With the election now behind us our nation is either poised to move forward or is stuck fast in the mess that has plagued us over the past four years. We can assume from the results of the presidential election that approximately 51 percent of the country believes we are on the road to recovery and bright days are ahead. The other 48 percent of those participating in the recent election believe the country is severely broken, lacks the leadership needed to correct the problems and believes very troubled days are ahead.
Obviously we are a nation where the majority rules, but we’ve become a nation of winners and when winning at all cost is the primary objective it tends to leave ill will in its wake. While no one wants to end up on the losing side of a hard fought battle, what I hear most disturbing from those on the losing side is a loss of faith in our nation’s principles more so than just a bitter defeat. When President Obama was elected in 2008, those who chose not to vote for him were at least optimistic that he would live up to the words of his campaign, bring the parties together, reduce the unemployment rate as well as the deficit and bring about a needed change in the way the country had been functioning over the previous administration.
Unfortunately, throughout this campaign President Obama took a different approach with his reelection using terms like “redistribution,” “revenge,” and drew lines around race, gender, sexual orientation, and age. Where most presidents spoke about motivational achievements and encouraging goals, President Obama spoke about entitlements, those who don’t share with others and discouraging small business job providers.
Clearly the last four years have seen a major shift in the attitude and expectations people have with regards to their lives and the position government seeks to have in those lives. We’re moving from a nation where John Kennedy challenged us… not to ask what our country can do for us but what we can do for our country to an Obama second term where we should be asking the country to step in and right the inequities through a leveling of the playing field.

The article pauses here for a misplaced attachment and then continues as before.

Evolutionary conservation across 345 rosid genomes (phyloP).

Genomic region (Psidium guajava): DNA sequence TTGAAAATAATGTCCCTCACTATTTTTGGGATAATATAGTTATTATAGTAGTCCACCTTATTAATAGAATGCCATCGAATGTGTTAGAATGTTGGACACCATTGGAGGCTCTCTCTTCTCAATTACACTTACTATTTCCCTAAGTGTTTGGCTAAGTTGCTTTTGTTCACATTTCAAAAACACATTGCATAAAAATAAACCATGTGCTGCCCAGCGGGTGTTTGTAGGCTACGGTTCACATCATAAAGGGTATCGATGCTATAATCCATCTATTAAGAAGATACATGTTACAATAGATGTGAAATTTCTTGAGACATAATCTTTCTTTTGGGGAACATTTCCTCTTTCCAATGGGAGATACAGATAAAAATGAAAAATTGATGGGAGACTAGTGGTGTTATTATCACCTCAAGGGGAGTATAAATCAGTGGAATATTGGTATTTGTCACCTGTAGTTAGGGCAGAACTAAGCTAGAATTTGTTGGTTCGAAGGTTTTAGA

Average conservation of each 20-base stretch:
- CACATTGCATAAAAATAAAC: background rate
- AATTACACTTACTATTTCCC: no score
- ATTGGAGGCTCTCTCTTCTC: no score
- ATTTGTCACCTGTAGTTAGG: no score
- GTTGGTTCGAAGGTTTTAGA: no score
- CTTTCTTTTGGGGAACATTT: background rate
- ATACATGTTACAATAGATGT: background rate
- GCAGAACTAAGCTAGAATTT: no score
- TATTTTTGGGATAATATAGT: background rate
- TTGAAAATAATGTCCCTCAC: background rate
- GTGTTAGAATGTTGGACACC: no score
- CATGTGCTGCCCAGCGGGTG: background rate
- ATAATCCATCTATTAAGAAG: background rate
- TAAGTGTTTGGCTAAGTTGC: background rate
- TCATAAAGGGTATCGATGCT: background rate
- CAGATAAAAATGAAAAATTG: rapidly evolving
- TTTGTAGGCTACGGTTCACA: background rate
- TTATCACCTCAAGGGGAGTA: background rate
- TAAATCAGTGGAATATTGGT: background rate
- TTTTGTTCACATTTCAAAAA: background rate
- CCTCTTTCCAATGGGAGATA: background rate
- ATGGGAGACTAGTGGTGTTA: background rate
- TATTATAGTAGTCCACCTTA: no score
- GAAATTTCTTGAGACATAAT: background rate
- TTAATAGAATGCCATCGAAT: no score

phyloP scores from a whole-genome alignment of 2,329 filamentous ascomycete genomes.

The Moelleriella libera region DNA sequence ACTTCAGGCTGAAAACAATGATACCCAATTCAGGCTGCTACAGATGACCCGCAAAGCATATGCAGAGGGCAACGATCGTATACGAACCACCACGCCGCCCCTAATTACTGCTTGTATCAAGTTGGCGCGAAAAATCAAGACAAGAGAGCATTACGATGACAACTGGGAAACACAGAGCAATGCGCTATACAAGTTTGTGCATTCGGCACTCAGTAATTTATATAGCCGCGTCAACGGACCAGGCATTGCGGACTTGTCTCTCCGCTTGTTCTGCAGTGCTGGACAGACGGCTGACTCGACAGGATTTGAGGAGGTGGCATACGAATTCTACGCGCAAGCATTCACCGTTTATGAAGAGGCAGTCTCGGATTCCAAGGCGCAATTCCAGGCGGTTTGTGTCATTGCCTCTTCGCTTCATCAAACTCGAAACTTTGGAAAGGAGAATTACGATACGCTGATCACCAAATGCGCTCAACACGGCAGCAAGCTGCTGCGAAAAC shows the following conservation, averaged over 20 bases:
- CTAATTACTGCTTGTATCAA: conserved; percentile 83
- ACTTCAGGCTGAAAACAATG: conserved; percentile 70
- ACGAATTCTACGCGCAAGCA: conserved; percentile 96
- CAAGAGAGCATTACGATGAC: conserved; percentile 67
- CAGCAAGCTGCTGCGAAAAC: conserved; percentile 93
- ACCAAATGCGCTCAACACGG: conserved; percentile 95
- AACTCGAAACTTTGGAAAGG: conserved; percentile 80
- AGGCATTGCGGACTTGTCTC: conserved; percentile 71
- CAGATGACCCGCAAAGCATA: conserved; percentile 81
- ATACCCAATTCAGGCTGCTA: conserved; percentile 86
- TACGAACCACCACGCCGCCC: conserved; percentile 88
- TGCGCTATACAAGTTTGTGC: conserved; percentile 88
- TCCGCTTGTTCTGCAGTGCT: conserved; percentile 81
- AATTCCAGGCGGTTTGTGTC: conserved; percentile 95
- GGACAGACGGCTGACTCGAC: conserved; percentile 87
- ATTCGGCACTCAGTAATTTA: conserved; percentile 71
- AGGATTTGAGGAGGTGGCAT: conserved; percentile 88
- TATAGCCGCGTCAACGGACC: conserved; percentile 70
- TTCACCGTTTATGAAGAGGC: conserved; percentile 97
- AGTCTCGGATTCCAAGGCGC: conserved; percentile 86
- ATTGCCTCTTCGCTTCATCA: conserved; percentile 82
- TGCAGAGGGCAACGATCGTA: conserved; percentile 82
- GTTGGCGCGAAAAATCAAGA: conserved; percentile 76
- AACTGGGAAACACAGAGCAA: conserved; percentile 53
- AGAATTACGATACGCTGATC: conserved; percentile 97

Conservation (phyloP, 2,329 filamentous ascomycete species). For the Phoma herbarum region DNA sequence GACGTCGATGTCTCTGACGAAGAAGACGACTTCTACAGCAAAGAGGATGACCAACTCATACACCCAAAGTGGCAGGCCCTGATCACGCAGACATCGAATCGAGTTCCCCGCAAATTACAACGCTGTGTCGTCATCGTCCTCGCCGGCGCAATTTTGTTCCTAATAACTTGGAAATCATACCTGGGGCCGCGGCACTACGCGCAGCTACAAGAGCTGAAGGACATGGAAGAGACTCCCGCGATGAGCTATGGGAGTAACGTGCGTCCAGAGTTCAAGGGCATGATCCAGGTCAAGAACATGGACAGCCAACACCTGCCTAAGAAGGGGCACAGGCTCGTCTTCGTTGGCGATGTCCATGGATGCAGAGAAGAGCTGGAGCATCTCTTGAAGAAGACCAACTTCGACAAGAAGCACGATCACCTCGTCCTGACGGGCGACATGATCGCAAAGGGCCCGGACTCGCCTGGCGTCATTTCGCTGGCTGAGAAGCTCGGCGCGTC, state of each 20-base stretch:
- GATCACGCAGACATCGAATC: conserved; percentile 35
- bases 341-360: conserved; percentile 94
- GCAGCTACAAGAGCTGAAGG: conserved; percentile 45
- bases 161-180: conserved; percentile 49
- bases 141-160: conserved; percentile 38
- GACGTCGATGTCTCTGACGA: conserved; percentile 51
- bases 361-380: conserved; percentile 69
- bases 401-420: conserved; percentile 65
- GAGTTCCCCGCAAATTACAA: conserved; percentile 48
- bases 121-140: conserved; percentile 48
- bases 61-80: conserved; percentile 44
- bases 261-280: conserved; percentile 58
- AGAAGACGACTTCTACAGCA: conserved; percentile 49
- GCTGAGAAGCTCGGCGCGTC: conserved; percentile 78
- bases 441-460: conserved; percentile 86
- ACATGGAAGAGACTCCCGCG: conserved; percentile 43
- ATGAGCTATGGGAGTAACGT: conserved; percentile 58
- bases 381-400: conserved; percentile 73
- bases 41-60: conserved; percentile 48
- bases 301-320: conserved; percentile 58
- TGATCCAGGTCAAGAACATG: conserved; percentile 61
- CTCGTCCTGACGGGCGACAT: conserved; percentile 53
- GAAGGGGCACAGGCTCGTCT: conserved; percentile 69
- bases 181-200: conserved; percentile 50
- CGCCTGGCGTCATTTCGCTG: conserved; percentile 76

Many nations have tried this approach and many nations have failed. When the able bodied population of this nation have been empowered and motivated to make things happen on their own we’ve seen growth in all forms. When the population becomes complacent and lacks the opportunity for great personal growth the bottom line motivation becomes hollow, and the risk is no longer worth the effort required.
We can not allow the latter sentiment to take hold.
When the risk takers, the motivated small entrepreneurs and young dreamers just starting out in life become disillusioned and lose faith that the realization of their dreams is no longer in their hands a fear sets in and takes hold. The fear that what made our country the great economic engine that drove the world is now slowing down is both frightening and disheartening. It’s seen as more than just a failed election it’s a stark realization that our way of life is about to change and there may be little anyone can do to alter what is about to take place.
The nation’s course now appears to be set. We can not afford four more years of stagnate government but we’ve essentially sent the same players back to Washington who have accomplished little over the past four years. We can not afford rising costs, increased unemployment, higher deficits and further grid lock. So we must have faith that our great nation will persevere and not allow a process of social reengineering to dampen the capitalistic spirit that has proven so successful over the years. Both must coexist and so it’s time for both sides to unite, address the issues facing the country without further gridlock, with a spirit of cooperation and resolve to maintain a national attitude where personal responsibility and self reliance are still valued over all else. Time will tell what the future holds but none of us can lose faith in a country that has given us so much and yet much more is still expected for the generations that follow.
Dan Alexander is associate publisher of New Market Press. Email him at firstname.lastname@example.org.